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Thanks guys.

Brendo. I got ya. ;) The sonic problems began with the fact that the audio files were recorded at a very low volume resulting in me trying to over compensate later with fx on the audio to make up for the lost volume. I recorded the audio, and ended up messing up the midi data later so I had no way of recording it over! So I basically had to try to get the volume higher utilizing a limiter, peaks, compressors to get the mix to the acceptable volume. There was obviously quite a price to be paid.

I think my instrumental panning of the mix is actually fine, its just that the execution is horrible! I definitely am going to take your advice and re-structure various aspects of the panning to get a more realistic sense of space.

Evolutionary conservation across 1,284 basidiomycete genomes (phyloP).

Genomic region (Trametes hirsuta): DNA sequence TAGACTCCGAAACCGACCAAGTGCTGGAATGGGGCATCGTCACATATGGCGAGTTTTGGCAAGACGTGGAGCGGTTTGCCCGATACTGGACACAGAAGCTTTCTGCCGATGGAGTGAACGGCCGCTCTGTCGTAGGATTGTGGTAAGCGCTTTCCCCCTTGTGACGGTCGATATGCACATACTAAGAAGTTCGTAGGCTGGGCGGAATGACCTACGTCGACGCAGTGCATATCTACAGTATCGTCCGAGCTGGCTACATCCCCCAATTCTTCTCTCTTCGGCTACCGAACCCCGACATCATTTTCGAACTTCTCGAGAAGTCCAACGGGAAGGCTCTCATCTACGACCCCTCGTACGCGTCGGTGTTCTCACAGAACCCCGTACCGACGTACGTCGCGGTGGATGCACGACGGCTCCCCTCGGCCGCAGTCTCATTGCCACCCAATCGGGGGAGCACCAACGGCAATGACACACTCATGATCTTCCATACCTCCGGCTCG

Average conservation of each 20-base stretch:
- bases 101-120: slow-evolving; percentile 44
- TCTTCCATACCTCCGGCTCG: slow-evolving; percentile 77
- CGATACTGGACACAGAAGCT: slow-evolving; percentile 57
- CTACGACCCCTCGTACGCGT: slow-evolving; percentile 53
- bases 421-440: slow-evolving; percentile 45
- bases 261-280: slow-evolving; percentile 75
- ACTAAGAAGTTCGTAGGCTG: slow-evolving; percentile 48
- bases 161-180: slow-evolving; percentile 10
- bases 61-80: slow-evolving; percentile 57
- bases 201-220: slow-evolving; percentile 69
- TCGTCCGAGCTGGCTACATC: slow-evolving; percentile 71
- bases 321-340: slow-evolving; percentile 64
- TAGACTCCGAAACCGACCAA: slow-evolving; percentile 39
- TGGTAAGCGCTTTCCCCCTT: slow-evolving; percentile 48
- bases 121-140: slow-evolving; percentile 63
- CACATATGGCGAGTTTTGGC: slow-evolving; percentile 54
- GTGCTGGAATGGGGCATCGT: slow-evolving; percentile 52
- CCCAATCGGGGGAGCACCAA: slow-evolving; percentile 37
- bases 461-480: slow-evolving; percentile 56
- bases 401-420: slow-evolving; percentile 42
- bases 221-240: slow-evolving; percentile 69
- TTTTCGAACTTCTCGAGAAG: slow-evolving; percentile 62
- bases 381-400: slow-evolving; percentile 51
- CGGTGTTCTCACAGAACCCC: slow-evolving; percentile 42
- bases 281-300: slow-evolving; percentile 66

I have problems with depth perception, apparently. Getting a realistic delay is what I am trying to work with in some of my more recent mixes, but its clear that I don't have it down yet. Still, its an improvement.

I realize that every instrument has their intended spot onstage that is intended to receive the best sound. The thing with keeping various instruments in their default location in regards to the mix, is that the clarity of some instruments is not quite as good in present location.

I am sure that EastWest assumed that users would utilize each and every part of the orchestra at once while sampling. In that case, certain instrumental groupings probably take more precedence over others aurally and in regards to spatial consideration, to the detriment of mixes which only call for a select group of instruments to begin with. (Does that make any sense?)

What I am trying to say is that the default panning is sometimes not where I want it to be. I am not quite adept at panning, it would seem! I will continue to work on this. I'll have to! Professional mastering is not quite a capacity that my pocketbook can naturally recuperate from but I understand it will be necessity at some point.

Thanks for your helpful comments.

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Quote:
Original post by romer